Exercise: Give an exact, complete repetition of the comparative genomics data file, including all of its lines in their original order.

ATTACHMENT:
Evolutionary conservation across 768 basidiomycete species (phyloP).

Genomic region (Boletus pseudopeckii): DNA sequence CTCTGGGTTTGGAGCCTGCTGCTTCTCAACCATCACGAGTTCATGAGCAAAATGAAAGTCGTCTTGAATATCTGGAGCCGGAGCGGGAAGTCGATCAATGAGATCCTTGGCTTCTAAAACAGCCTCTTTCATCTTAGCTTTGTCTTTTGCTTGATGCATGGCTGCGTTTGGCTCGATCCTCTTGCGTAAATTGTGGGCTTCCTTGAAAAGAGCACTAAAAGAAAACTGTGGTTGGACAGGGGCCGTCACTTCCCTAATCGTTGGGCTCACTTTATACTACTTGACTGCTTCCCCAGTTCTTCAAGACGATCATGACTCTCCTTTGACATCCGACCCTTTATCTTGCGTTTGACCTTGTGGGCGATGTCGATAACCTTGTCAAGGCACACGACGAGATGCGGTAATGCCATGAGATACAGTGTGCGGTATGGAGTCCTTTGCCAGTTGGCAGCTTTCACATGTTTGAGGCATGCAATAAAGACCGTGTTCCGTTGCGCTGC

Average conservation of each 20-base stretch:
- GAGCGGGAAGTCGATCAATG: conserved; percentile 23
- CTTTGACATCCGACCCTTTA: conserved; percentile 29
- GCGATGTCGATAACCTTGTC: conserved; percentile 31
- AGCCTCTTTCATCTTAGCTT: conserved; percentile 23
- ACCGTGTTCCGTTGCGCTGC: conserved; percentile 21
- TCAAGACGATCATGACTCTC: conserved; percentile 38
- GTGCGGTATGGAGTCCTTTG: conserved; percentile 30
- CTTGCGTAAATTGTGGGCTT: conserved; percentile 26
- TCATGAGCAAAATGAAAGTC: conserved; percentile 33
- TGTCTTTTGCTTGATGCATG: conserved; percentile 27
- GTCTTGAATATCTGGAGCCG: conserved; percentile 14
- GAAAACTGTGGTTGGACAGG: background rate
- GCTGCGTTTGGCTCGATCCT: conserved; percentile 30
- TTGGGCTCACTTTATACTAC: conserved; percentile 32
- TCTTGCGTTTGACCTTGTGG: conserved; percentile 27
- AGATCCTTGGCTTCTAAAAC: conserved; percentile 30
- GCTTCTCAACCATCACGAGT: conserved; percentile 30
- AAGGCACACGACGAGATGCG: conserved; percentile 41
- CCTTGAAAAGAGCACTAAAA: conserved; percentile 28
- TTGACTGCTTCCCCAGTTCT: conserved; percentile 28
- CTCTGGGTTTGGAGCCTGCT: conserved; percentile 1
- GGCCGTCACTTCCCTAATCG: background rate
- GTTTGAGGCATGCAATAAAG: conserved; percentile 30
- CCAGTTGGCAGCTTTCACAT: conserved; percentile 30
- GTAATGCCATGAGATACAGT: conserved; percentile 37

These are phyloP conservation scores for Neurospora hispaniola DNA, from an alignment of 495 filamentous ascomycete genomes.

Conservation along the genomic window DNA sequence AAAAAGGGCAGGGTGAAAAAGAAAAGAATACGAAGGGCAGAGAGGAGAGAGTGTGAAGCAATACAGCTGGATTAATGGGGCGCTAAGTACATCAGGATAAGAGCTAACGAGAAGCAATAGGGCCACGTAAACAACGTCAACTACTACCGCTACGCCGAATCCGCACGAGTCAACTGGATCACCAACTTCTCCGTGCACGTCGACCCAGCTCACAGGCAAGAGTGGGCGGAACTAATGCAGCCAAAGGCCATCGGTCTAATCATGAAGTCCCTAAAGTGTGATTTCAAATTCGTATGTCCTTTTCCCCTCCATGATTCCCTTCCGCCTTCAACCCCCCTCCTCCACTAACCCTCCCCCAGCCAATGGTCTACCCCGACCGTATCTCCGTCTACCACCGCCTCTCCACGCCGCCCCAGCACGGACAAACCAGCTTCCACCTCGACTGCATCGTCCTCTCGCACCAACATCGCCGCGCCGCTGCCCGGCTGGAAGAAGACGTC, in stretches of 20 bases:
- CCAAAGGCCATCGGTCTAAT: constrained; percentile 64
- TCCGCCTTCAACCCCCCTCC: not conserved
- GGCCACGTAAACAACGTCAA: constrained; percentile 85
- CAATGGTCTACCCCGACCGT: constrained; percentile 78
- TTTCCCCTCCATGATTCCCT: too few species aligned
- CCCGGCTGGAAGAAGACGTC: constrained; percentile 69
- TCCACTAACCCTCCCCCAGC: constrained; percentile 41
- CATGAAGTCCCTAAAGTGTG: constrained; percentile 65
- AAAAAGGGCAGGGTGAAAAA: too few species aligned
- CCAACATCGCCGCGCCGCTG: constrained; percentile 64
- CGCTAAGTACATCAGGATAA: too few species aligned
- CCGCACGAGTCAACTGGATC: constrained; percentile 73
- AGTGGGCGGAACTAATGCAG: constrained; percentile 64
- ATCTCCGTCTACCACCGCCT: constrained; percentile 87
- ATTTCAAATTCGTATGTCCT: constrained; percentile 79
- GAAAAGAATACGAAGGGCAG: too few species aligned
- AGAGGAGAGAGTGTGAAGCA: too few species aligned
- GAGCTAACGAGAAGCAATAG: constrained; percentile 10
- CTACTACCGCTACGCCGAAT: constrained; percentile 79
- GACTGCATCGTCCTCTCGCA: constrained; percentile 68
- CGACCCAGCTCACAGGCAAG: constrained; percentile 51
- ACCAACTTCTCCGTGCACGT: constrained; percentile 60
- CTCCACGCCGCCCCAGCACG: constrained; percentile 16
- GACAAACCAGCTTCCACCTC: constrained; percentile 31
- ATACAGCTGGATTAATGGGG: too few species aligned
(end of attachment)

Evolutionary conservation across 768 basidiomycete species (phyloP).

Genomic region (Boletus pseudopeckii): DNA sequence CTCTGGGTTTGGAGCCTGCTGCTTCTCAACCATCACGAGTTCATGAGCAAAATGAAAGTCGTCTTGAATATCTGGAGCCGGAGCGGGAAGTCGATCAATGAGATCCTTGGCTTCTAAAACAGCCTCTTTCATCTTAGCTTTGTCTTTTGCTTGATGCATGGCTGCGTTTGGCTCGATCCTCTTGCGTAAATTGTGGGCTTCCTTGAAAAGAGCACTAAAAGAAAACTGTGGTTGGACAGGGGCCGTCACTTCCCTAATCGTTGGGCTCACTTTATACTACTTGACTGCTTCCCCAGTTCTTCAAGACGATCATGACTCTCCTTTGACATCCGACCCTTTATCTTGCGTTTGACCTTGTGGGCGATGTCGATAACCTTGTCAAGGCACACGACGAGATGCGGTAATGCCATGAGATACAGTGTGCGGTATGGAGTCCTTTGCCAGTTGGCAGCTTTCACATGTTTGAGGCATGCAATAAAGACCGTGTTCCGTTGCGCTGC

Average conservation of each 20-base stretch:
- GAGCGGGAAGTCGATCAATG: conserved; percentile 23
- CTTTGACATCCGACCCTTTA: conserved; percentile 29
- GCGATGTCGATAACCTTGTC: conserved; percentile 31
- AGCCTCTTTCATCTTAGCTT: conserved; percentile 23
- ACCGTGTTCCGTTGCGCTGC: conserved; percentile 21
- TCAAGACGATCATGACTCTC: conserved; percentile 38
- GTGCGGTATGGAGTCCTTTG: conserved; percentile 30
- CTTGCGTAAATTGTGGGCTT: conserved; percentile 26
- TCATGAGCAAAATGAAAGTC: conserved; percentile 33
- TGTCTTTTGCTTGATGCATG: conserved; percentile 27
- GTCTTGAATATCTGGAGCCG: conserved; percentile 14
- GAAAACTGTGGTTGGACAGG: background rate
- GCTGCGTTTGGCTCGATCCT: conserved; percentile 30
- TTGGGCTCACTTTATACTAC: conserved; percentile 32
- TCTTGCGTTTGACCTTGTGG: conserved; percentile 27
- AGATCCTTGGCTTCTAAAAC: conserved; percentile 30
- GCTTCTCAACCATCACGAGT: conserved; percentile 30
- AAGGCACACGACGAGATGCG: conserved; percentile 41
- CCTTGAAAAGAGCACTAAAA: conserved; percentile 28
- TTGACTGCTTCCCCAGTTCT: conserved; percentile 28
- CTCTGGGTTTGGAGCCTGCT: conserved; percentile 1
- GGCCGTCACTTCCCTAATCG: background rate
- GTTTGAGGCATGCAATAAAG: conserved; percentile 30
- CCAGTTGGCAGCTTTCACAT: conserved; percentile 30
- GTAATGCCATGAGATACAGT: conserved; percentile 37

These are phyloP conservation scores for Neurospora hispaniola DNA, from an alignment of 495 filamentous ascomycete genomes.

Conservation along the genomic window DNA sequence AAAAAGGGCAGGGTGAAAAAGAAAAGAATACGAAGGGCAGAGAGGAGAGAGTGTGAAGCAATACAGCTGGATTAATGGGGCGCTAAGTACATCAGGATAAGAGCTAACGAGAAGCAATAGGGCCACGTAAACAACGTCAACTACTACCGCTACGCCGAATCCGCACGAGTCAACTGGATCACCAACTTCTCCGTGCACGTCGACCCAGCTCACAGGCAAGAGTGGGCGGAACTAATGCAGCCAAAGGCCATCGGTCTAATCATGAAGTCCCTAAAGTGTGATTTCAAATTCGTATGTCCTTTTCCCCTCCATGATTCCCTTCCGCCTTCAACCCCCCTCCTCCACTAACCCTCCCCCAGCCAATGGTCTACCCCGACCGTATCTCCGTCTACCACCGCCTCTCCACGCCGCCCCAGCACGGACAAACCAGCTTCCACCTCGACTGCATCGTCCTCTCGCACCAACATCGCCGCGCCGCTGCCCGGCTGGAAGAAGACGTC, in stretches of 20 bases:
- CCAAAGGCCATCGGTCTAAT: constrained; percentile 64
- TCCGCCTTCAACCCCCCTCC: not conserved
- GGCCACGTAAACAACGTCAA: constrained; percentile 85
- CAATGGTCTACCCCGACCGT: constrained; percentile 78
- TTTCCCCTCCATGATTCCCT: too few species aligned
- CCCGGCTGGAAGAAGACGTC: constrained; percentile 69
- TCCACTAACCCTCCCCCAGC: constrained; percentile 41
- CATGAAGTCCCTAAAGTGTG: constrained; percentile 65
- AAAAAGGGCAGGGTGAAAAA: too few species aligned
- CCAACATCGCCGCGCCGCTG: constrained; percentile 64
- CGCTAAGTACATCAGGATAA: too few species aligned
- CCGCACGAGTCAACTGGATC: constrained; percentile 73
- AGTGGGCGGAACTAATGCAG: constrained; percentile 64
- ATCTCCGTCTACCACCGCCT: constrained; percentile 87
- ATTTCAAATTCGTATGTCCT: constrained; percentile 79
- GAAAAGAATACGAAGGGCAG: too few species aligned
- AGAGGAGAGAGTGTGAAGCA: too few species aligned
- GAGCTAACGAGAAGCAATAG: constrained; percentile 10
- CTACTACCGCTACGCCGAAT: constrained; percentile 79
- GACTGCATCGTCCTCTCGCA: constrained; percentile 68
- CGACCCAGCTCACAGGCAAG: constrained; percentile 51
- ACCAACTTCTCCGTGCACGT: constrained; percentile 60
- CTCCACGCCGCCCCAGCACG: constrained; percentile 16
- GACAAACCAGCTTCCACCTC: constrained; percentile 31
- ATACAGCTGGATTAATGGGG: too few species aligned